Depression: Surviving a deluge of crises

| December 04, 2001

Many truckers have a difficult time talking to one person about their emotional problems. Former owner-operator Don Kiefer, now 38, spilled his anxieties to an audience of thousands and found it to be a turning point in his battle with depression.

In 1995, after Kiefer lost part of his stomach and esophagus to ulcers, his doctor advised him to find less stressful work, so he left his Los Angeles Police supervisor job and founded a small trucking company in 1998. In 1999, his wife underwent six months of chemotherapy for breast cancer, taking him away from his new business. In 2000, he declared bankruptcy. His psychiatrist diagnosed him with depression.

“I started thinking something was definitely wrong,” the California resident says. “I was focusing on the negative all the time.”

In April, he got a job as a company driver at Knight Transportation and loved it, but his troubles were hardly over. That same month, his 9-year-old daughter spent four days in intensive care after being diagnosed with diabetes. Kiefer injured his back and was off work until Knight let him go in July.

Kiefer says his wife Michelle threatened to leave this year unless his attitude improved. “My wife was getting very tired of me walking around with my head down,” Kiefer says. “It doesn’t just affect you, it affects your entire family. All you do is talk about negative things.”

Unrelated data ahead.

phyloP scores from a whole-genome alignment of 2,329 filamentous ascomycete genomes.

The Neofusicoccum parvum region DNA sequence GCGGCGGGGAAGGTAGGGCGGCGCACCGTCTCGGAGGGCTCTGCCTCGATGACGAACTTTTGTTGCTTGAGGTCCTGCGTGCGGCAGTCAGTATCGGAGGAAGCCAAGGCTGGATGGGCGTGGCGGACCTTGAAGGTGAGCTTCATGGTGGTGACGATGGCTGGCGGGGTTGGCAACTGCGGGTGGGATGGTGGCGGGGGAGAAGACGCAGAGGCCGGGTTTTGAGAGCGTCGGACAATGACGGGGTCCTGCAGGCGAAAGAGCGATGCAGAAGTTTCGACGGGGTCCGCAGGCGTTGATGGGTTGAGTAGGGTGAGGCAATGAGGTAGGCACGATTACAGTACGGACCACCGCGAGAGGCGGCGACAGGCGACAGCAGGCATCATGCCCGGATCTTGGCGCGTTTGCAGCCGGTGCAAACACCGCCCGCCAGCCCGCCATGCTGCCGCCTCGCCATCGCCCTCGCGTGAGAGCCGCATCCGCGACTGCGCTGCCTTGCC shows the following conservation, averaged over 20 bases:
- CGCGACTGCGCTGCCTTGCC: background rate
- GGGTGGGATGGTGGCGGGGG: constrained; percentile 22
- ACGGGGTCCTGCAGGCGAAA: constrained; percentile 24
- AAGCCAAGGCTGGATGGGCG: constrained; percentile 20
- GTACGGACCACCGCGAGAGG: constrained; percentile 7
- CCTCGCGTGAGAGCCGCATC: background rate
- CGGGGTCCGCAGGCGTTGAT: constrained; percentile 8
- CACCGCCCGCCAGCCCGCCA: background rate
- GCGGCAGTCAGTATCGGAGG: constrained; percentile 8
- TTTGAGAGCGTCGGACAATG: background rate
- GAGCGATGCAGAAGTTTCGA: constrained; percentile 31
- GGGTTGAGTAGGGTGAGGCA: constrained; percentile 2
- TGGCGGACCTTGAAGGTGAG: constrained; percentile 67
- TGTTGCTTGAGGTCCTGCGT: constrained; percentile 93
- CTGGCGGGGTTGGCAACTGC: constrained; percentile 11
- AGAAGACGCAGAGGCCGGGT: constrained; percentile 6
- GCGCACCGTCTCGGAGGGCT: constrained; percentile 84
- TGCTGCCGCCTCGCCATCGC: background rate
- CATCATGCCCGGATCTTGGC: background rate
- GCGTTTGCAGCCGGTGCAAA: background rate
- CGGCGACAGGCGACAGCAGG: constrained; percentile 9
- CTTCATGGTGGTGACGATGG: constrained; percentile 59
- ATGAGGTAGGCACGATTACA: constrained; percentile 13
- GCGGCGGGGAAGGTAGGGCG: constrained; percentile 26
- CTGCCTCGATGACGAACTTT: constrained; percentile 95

He first called a hotline that directed him to a local mental health center. Talking to a psychiatrist helped, but he still had a long way to go.

Then in June he took an opportunity to appear on Iyanla, a syndicated television talk show hosted by Iyanla Vanzant. Kiefer shared the stage with Martha Beck, author of Finding Your Own North Star: Claiming the Life You Were Meant to Live.

Beck’s advice to take action toward goals helped. Kiefer applied for jobs and returned to exercising. “I began focusing on my responsibility for my family,” Kiefer says. “If I’m not taking care of my family, then they can’t take care of me.” Truckers who saw the show’s Sept. 19 broadcast have given him positive feedback, he says.

In September, Kiefer landed a job as transportation manager for a plastics company. Depression is less of an issue than before, he says. “Everybody expects overnight results, and it doesn’t happen that way,” says Kiefer, who hopes to return to driving. “But I may come back stronger than before.”

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